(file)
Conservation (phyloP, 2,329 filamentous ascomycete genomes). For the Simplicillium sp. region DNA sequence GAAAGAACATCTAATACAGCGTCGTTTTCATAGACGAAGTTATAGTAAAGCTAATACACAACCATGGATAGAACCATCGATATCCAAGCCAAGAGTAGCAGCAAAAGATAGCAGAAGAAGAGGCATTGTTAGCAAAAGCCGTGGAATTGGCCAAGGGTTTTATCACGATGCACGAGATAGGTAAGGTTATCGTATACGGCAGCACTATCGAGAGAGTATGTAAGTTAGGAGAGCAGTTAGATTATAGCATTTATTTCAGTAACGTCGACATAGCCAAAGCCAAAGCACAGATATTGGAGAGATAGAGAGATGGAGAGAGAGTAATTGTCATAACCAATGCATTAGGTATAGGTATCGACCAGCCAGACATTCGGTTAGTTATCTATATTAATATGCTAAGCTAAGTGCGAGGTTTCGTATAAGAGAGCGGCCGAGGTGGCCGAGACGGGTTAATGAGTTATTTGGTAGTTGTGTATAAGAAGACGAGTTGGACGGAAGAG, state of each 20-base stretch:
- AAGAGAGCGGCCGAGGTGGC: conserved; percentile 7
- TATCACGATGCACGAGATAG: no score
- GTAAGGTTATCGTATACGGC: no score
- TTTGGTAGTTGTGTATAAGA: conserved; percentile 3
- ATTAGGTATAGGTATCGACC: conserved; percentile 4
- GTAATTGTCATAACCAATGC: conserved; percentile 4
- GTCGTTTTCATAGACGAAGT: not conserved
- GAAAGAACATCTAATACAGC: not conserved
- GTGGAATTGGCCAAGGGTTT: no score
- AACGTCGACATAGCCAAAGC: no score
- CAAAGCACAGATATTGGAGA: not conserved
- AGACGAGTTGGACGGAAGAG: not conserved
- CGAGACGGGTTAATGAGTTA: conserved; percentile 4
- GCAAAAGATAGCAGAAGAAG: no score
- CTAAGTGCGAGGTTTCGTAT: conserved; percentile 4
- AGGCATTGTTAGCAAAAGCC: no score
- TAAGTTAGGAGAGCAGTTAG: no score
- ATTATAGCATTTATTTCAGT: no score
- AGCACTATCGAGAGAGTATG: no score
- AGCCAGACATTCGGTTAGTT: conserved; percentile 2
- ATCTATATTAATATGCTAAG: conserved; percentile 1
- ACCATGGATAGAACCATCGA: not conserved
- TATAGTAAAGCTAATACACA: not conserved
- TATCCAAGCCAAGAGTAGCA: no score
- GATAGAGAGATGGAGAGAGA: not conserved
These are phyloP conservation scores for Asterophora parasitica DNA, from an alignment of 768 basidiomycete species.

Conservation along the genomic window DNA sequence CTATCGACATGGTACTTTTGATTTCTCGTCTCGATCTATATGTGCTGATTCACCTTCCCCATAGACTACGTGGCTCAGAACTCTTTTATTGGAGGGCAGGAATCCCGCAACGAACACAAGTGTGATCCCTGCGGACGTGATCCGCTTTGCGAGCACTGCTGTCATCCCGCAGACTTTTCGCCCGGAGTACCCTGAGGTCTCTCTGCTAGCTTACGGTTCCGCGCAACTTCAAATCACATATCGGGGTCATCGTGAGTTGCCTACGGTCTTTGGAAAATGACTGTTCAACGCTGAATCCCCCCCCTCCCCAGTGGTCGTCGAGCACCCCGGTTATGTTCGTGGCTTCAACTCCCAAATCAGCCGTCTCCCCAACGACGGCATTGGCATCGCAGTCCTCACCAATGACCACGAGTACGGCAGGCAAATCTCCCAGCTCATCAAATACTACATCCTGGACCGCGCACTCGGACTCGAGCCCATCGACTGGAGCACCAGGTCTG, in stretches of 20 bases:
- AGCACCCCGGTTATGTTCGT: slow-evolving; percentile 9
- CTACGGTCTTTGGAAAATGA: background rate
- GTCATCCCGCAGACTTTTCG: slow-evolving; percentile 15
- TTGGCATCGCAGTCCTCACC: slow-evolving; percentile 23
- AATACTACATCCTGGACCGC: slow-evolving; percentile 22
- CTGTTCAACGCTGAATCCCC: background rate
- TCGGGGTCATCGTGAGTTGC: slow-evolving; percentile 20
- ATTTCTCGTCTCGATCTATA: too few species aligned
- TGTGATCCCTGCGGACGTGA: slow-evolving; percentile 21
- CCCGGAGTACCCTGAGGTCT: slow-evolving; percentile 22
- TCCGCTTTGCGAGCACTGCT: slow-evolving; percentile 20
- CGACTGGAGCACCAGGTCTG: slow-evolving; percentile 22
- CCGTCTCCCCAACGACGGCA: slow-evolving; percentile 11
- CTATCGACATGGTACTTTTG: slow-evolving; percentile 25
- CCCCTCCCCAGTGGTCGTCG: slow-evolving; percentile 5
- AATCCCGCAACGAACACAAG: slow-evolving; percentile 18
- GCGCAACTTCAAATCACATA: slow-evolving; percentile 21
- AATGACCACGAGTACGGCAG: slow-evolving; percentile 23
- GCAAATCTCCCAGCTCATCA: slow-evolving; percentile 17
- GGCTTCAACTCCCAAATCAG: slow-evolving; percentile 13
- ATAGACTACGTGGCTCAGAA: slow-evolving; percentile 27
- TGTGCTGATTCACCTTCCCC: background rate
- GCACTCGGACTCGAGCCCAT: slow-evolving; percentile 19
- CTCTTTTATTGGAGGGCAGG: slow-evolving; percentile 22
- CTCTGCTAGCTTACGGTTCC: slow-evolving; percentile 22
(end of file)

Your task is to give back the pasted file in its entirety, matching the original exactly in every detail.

Conservation (phyloP, 2,329 filamentous ascomycete genomes). For the Simplicillium sp. region DNA sequence GAAAGAACATCTAATACAGCGTCGTTTTCATAGACGAAGTTATAGTAAAGCTAATACACAACCATGGATAGAACCATCGATATCCAAGCCAAGAGTAGCAGCAAAAGATAGCAGAAGAAGAGGCATTGTTAGCAAAAGCCGTGGAATTGGCCAAGGGTTTTATCACGATGCACGAGATAGGTAAGGTTATCGTATACGGCAGCACTATCGAGAGAGTATGTAAGTTAGGAGAGCAGTTAGATTATAGCATTTATTTCAGTAACGTCGACATAGCCAAAGCCAAAGCACAGATATTGGAGAGATAGAGAGATGGAGAGAGAGTAATTGTCATAACCAATGCATTAGGTATAGGTATCGACCAGCCAGACATTCGGTTAGTTATCTATATTAATATGCTAAGCTAAGTGCGAGGTTTCGTATAAGAGAGCGGCCGAGGTGGCCGAGACGGGTTAATGAGTTATTTGGTAGTTGTGTATAAGAAGACGAGTTGGACGGAAGAG, state of each 20-base stretch:
- AAGAGAGCGGCCGAGGTGGC: conserved; percentile 7
- TATCACGATGCACGAGATAG: no score
- GTAAGGTTATCGTATACGGC: no score
- TTTGGTAGTTGTGTATAAGA: conserved; percentile 3
- ATTAGGTATAGGTATCGACC: conserved; percentile 4
- GTAATTGTCATAACCAATGC: conserved; percentile 4
- GTCGTTTTCATAGACGAAGT: not conserved
- GAAAGAACATCTAATACAGC: not conserved
- GTGGAATTGGCCAAGGGTTT: no score
- AACGTCGACATAGCCAAAGC: no score
- CAAAGCACAGATATTGGAGA: not conserved
- AGACGAGTTGGACGGAAGAG: not conserved
- CGAGACGGGTTAATGAGTTA: conserved; percentile 4
- GCAAAAGATAGCAGAAGAAG: no score
- CTAAGTGCGAGGTTTCGTAT: conserved; percentile 4
- AGGCATTGTTAGCAAAAGCC: no score
- TAAGTTAGGAGAGCAGTTAG: no score
- ATTATAGCATTTATTTCAGT: no score
- AGCACTATCGAGAGAGTATG: no score
- AGCCAGACATTCGGTTAGTT: conserved; percentile 2
- ATCTATATTAATATGCTAAG: conserved; percentile 1
- ACCATGGATAGAACCATCGA: not conserved
- TATAGTAAAGCTAATACACA: not conserved
- TATCCAAGCCAAGAGTAGCA: no score
- GATAGAGAGATGGAGAGAGA: not conserved
These are phyloP conservation scores for Asterophora parasitica DNA, from an alignment of 768 basidiomycete species.

Conservation along the genomic window DNA sequence CTATCGACATGGTACTTTTGATTTCTCGTCTCGATCTATATGTGCTGATTCACCTTCCCCATAGACTACGTGGCTCAGAACTCTTTTATTGGAGGGCAGGAATCCCGCAACGAACACAAGTGTGATCCCTGCGGACGTGATCCGCTTTGCGAGCACTGCTGTCATCCCGCAGACTTTTCGCCCGGAGTACCCTGAGGTCTCTCTGCTAGCTTACGGTTCCGCGCAACTTCAAATCACATATCGGGGTCATCGTGAGTTGCCTACGGTCTTTGGAAAATGACTGTTCAACGCTGAATCCCCCCCCTCCCCAGTGGTCGTCGAGCACCCCGGTTATGTTCGTGGCTTCAACTCCCAAATCAGCCGTCTCCCCAACGACGGCATTGGCATCGCAGTCCTCACCAATGACCACGAGTACGGCAGGCAAATCTCCCAGCTCATCAAATACTACATCCTGGACCGCGCACTCGGACTCGAGCCCATCGACTGGAGCACCAGGTCTG, in stretches of 20 bases:
- AGCACCCCGGTTATGTTCGT: slow-evolving; percentile 9
- CTACGGTCTTTGGAAAATGA: background rate
- GTCATCCCGCAGACTTTTCG: slow-evolving; percentile 15
- TTGGCATCGCAGTCCTCACC: slow-evolving; percentile 23
- AATACTACATCCTGGACCGC: slow-evolving; percentile 22
- CTGTTCAACGCTGAATCCCC: background rate
- TCGGGGTCATCGTGAGTTGC: slow-evolving; percentile 20
- ATTTCTCGTCTCGATCTATA: too few species aligned
- TGTGATCCCTGCGGACGTGA: slow-evolving; percentile 21
- CCCGGAGTACCCTGAGGTCT: slow-evolving; percentile 22
- TCCGCTTTGCGAGCACTGCT: slow-evolving; percentile 20
- CGACTGGAGCACCAGGTCTG: slow-evolving; percentile 22
- CCGTCTCCCCAACGACGGCA: slow-evolving; percentile 11
- CTATCGACATGGTACTTTTG: slow-evolving; percentile 25
- CCCCTCCCCAGTGGTCGTCG: slow-evolving; percentile 5
- AATCCCGCAACGAACACAAG: slow-evolving; percentile 18
- GCGCAACTTCAAATCACATA: slow-evolving; percentile 21
- AATGACCACGAGTACGGCAG: slow-evolving; percentile 23
- GCAAATCTCCCAGCTCATCA: slow-evolving; percentile 17
- GGCTTCAACTCCCAAATCAG: slow-evolving; percentile 13
- ATAGACTACGTGGCTCAGAA: slow-evolving; percentile 27
- TGTGCTGATTCACCTTCCCC: background rate
- GCACTCGGACTCGAGCCCAT: slow-evolving; percentile 19
- CTCTTTTATTGGAGGGCAGG: slow-evolving; percentile 22
- CTCTGCTAGCTTACGGTTCC: slow-evolving; percentile 22